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GEOG 340: Day 6. Chapter 4. Reminder that I will be away next week. Think I asked for a volunteer to help stage manage in my absence. Will talk to that person after class.

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GEOG 340: Day 6

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GEOG 340: Day 6

Chapter 4

  • Reminder that I will be away next week. Think I asked for a volunteer to help stage manage in my absence. Will talk to that person after class.

  • I have in place of class on Tuesday an exercise for you to do on your own time, which I will hand out, for Thursday I hope to have a local developer come in. Failing that, you will see a film about the redevelopment of Shanghai or ‘Requiem for Detroit?’ – your choice.

  • Today, I will talk about a few points in Chapter 4, make time for Ashley, and then offer you a couple of video selections, in addition to a short one. The focus for next week is Chapter 8.

Housekeeping Items

Key Points:

  • During the period from 1945 on, and especially after 1970, we see the emergence of the multi-nucleated city or urban region as opposed one dominated by the CBD. Can you think of examples.

  • With “white flight” in the U.S. and deindustrialization, many city regions were likened to “donut holes”. Central city abandonment was never as pronounced in Canada.

  • Pp. 96-99 describe some of the important demographic and social changes that affected cities from the ‘60s on.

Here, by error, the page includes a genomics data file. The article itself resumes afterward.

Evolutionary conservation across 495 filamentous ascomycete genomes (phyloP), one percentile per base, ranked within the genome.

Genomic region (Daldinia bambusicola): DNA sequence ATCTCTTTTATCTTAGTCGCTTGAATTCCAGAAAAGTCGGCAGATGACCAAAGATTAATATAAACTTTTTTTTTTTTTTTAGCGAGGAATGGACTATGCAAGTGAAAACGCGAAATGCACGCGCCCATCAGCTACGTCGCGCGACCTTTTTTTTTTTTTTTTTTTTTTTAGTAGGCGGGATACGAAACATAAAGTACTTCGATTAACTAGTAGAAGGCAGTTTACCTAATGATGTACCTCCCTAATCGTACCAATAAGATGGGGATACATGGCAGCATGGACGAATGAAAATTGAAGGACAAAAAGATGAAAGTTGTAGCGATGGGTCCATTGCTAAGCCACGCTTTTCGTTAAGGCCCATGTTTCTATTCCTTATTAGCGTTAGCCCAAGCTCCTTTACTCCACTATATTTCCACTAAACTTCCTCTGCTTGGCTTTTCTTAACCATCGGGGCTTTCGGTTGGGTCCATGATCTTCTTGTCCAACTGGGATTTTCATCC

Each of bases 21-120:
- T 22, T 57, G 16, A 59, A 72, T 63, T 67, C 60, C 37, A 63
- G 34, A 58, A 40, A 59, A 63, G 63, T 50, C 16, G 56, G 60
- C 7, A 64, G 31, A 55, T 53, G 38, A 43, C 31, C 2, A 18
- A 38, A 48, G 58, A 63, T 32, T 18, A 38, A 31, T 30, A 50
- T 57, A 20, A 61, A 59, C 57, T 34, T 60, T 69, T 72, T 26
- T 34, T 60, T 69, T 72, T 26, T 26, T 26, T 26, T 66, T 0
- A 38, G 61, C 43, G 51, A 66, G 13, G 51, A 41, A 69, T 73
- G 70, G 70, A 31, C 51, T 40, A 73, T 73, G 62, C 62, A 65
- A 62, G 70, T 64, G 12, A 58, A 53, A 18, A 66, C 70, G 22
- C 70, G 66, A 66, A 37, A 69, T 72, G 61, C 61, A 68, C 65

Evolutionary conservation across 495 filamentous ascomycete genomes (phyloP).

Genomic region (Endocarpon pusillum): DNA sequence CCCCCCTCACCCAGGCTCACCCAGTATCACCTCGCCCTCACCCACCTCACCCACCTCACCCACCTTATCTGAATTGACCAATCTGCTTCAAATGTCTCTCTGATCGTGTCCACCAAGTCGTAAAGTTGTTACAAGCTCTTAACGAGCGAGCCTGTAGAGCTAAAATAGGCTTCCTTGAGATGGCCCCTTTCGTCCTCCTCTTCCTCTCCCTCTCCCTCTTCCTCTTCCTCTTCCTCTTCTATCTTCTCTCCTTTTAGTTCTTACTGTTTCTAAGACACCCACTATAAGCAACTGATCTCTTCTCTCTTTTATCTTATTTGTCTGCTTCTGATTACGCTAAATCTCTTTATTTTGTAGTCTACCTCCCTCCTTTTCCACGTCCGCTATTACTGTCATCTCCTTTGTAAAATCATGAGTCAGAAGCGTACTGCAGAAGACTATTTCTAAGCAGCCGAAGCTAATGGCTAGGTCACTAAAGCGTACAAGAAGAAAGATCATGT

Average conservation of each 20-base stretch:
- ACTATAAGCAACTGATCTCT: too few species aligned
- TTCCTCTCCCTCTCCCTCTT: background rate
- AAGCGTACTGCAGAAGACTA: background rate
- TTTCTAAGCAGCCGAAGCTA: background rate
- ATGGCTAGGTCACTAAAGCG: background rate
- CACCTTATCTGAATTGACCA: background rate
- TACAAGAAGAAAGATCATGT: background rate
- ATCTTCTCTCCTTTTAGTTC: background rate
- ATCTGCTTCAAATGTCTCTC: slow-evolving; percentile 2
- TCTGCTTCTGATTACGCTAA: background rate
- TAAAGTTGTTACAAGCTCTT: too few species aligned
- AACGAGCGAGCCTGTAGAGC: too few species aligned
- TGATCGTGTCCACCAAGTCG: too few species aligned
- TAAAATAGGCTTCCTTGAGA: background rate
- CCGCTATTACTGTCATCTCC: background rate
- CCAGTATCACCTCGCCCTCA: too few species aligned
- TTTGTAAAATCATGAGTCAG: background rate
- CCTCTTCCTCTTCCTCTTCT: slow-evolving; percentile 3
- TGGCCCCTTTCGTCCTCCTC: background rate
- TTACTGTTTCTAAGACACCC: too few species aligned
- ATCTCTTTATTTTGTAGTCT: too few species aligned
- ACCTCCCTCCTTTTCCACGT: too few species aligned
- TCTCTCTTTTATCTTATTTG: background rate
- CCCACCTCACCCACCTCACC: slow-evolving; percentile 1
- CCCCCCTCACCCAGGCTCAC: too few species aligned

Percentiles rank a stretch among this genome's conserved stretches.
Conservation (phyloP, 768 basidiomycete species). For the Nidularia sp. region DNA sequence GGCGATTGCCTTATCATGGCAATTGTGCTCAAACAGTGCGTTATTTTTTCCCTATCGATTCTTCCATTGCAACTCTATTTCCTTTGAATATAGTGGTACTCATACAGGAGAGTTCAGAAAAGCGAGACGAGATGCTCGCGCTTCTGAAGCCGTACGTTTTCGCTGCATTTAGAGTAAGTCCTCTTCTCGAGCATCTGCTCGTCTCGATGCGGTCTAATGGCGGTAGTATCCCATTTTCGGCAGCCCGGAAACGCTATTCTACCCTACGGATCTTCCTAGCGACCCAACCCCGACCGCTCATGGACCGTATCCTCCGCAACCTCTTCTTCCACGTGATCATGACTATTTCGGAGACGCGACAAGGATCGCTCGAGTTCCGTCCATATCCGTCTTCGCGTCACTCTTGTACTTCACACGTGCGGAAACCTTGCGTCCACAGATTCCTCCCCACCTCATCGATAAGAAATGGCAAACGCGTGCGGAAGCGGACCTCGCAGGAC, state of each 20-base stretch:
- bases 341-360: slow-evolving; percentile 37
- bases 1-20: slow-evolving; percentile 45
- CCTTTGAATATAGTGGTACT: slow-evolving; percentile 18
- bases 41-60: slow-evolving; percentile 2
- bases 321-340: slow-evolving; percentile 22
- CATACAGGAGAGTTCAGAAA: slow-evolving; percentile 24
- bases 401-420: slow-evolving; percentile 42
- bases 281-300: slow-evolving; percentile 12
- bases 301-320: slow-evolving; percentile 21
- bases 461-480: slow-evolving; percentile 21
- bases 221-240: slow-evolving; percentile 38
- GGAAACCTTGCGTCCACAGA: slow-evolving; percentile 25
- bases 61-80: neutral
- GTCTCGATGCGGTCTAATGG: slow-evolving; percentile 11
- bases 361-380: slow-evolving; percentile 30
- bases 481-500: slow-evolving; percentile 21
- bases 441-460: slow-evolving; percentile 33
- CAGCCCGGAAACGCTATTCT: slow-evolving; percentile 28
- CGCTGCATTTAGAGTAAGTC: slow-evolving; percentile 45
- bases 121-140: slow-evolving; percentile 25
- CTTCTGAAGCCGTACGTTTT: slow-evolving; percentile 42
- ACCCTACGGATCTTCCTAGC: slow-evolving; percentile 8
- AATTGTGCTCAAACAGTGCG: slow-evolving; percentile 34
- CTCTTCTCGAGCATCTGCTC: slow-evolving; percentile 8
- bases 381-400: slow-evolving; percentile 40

• The oil price shock of the mid-70s, along with growing economic competition from newly industrializing countries (NICs).

Chapter 4 (cont’d)

  • Globalization and de-industrialization caused a re-sorting the cities’ roles and status. Some cities strengthened their as or became global cities.

  • As the economy in developed countries became more oriented around the service and knowledge sectors, central cities (especially in Canada) became gentrified to accommodate professionals and rich immigrants.

  • More attention was paid to urban and environmental amenities.

  • Cities, such as Toronto, Vancouver, and Montreal became incredibly multicultural. Traditional immigrant groups – from Europe – gave way to Asians and Latin Americans.

  • After 1970, for a variety of reasons, developed economies began dealing with recession and stagflation and declining real incomes.

  • Edge cities became prominent, and many suburban areas – in the U.S. especially – suffered collapse because of the mortgage crisis.

  • Cities increasingly began to compete with each other for mega-businesses and megaprojects.

Chapter 4 (cont’d)

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